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ORIGINAL FRENCH ARTICLE: De nouvelles raisons de s’intéresser
à la politique nippone

by Patrice Jorland

New causes for curiosity in Japanese politics

Does the fall of the Liberal Democratic Party signal a new era for Japan?

Translated Saturday 13 February 2010, by David Lundy and reviewed by Henry Crapo

The average Frenchman’s or Frenchwoman’s Japanese vocabulary has been greatly enriched in recent years. To the words and expressions related to high culture, martial arts, big companies exporting consumer durables, we can add those more contemporary inventions, especially those that could be termed popular: sumo, ninja, manga, animé, cosplay, or even certain expressions and personalities from the extensive domain of the sex industry. Nevertheless, as Sino-Vietnamese restaurateurs in France have often played this card, just about everyone has become an expert in sushi, maki, yakitori and the like, which to be honest are seldom authentic. However, politics and politicians remain largely unknown. This is a shame and is worth closer examination.

Already interesting before, even if only to try to understand the implications of the alleged Japanese consensus, of which there is little, we were repeatedly led to believe, illustrated in the seemingly unshakeable dominance of conservative forces. However, the elections of 30 August 2009 brought some earth-shattering implications.

The unshakable Liberal Democratic Party has collapsed; a new and stable majority has been formed around the Democratic Party (DPJ), while the Communist Party maintains about 7% of the vote, admirable at the very least as things stand in the world today. This shock is not cyclical, but it could not occur without the emergence of a credible new force. Another element, the new government is not hiding the extent of the problems that Japanese society has been facing since long before the archipelago was hit by this systemic crisis originating in the United States. Finally, social crisis is an undeniable that unemployment statistics constantly veil. The average household income has dropped by 10% since April 1998 and 18.5% of households must get by on 1240 Euros per month. The rate of formal employment fell to 66%. Young people work mostly in insecure jobs. This reduces the number of marriages and therefore births. Government debt is 200% of GDP.

The new majority’s programme is composed of three main priorities. The first, which was immediately initiated, is to establish politicians, specifically the Cabinet, in a position of control. This involves reducing the role of senior civil servants and internal LDP horse-trading. To this end, a strategic committee has been set up under the watch of the Deputy Prime Minister and Secretary General of the DPJ. The remarkable political animal that is Ichiro Ozawa is providing discipline and preparing for the Senate elections in 2010. This may seem arcane to the average French man or woman, but the expectations of the population are strong on this issue.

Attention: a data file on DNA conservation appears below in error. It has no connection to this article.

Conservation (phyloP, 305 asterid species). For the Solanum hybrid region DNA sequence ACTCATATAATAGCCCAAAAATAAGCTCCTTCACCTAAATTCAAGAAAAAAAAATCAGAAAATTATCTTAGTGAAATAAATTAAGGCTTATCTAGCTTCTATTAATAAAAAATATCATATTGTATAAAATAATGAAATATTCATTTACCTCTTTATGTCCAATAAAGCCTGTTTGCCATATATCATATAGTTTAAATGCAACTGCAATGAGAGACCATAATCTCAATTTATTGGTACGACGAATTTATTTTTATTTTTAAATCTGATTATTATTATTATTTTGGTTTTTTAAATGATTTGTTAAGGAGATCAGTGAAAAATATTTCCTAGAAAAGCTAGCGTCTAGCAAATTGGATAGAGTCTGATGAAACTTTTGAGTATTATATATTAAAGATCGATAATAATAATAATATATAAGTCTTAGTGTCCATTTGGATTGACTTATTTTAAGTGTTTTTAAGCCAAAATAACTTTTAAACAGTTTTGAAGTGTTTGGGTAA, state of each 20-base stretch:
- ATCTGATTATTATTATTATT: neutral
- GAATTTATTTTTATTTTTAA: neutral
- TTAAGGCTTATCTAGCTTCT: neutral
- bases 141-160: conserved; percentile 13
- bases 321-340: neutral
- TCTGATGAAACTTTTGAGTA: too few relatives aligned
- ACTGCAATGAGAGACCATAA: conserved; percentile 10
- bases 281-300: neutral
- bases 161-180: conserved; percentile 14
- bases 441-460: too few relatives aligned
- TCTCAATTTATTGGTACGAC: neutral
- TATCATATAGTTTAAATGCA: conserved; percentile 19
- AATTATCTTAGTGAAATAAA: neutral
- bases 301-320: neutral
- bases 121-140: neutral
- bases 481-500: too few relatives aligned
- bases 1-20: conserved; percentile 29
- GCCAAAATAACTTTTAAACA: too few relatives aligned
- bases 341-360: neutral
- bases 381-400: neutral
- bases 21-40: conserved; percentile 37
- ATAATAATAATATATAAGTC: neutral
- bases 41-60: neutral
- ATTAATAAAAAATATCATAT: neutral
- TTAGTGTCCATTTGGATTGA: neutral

The other two priorities have been received with a bit more scepticism. The promotion of these policies is supposed to enable the reallocation of funding to finish infrastructural programmes and bolster public services - notably the postal service where the privatization process must be stopped (in addition to the crucial role played by offices in rural areas, enormous reserves of savings and postal insurance are involved). Reorientation, this is the third priority, to emphasise the social: family allowances, pensions, free public schools and road tolls now so high that highways and connecting bridges are barely used. The JCP, which is prepared to provide critical support, strongly favours putting an end to precarious employment. If this programme were implemented, it should be possible to base growth on environmental protection and, more broadly, on domestic demand. One reason why Japan’s policy has attracted so much attention is that the voice of Japan is so frequently that of America. Hatoyama’s government does not undermine the alliance with the United States, but limits it to the security of the archipelago. The redeployment, at the expense of Japanese taxpayers, of U.S. bases established on their territory may be reviewed. In addition, no Japanese troops will be sent abroad except under the aegis of the UN. This is why ships in the Indian Ocean supporting American wars in the Middle East are to be recalled.

Finally, Tokyo may play a more active role, which requires independence, to advance reconciliation and cooperation among Asian countries, particularly in East Asia. The proposals that were put forward at a recent regional meeting in Thailand deserve attention. We await [1] with interest Barack Obama’s visit at the end of November 2009, as concerns are being raised in Washington over the direction of this most loyal of US allies.

[1This article appeared in l’Humanité on 3 November 2009, and is being translated at this time due to its continuing relevancy.

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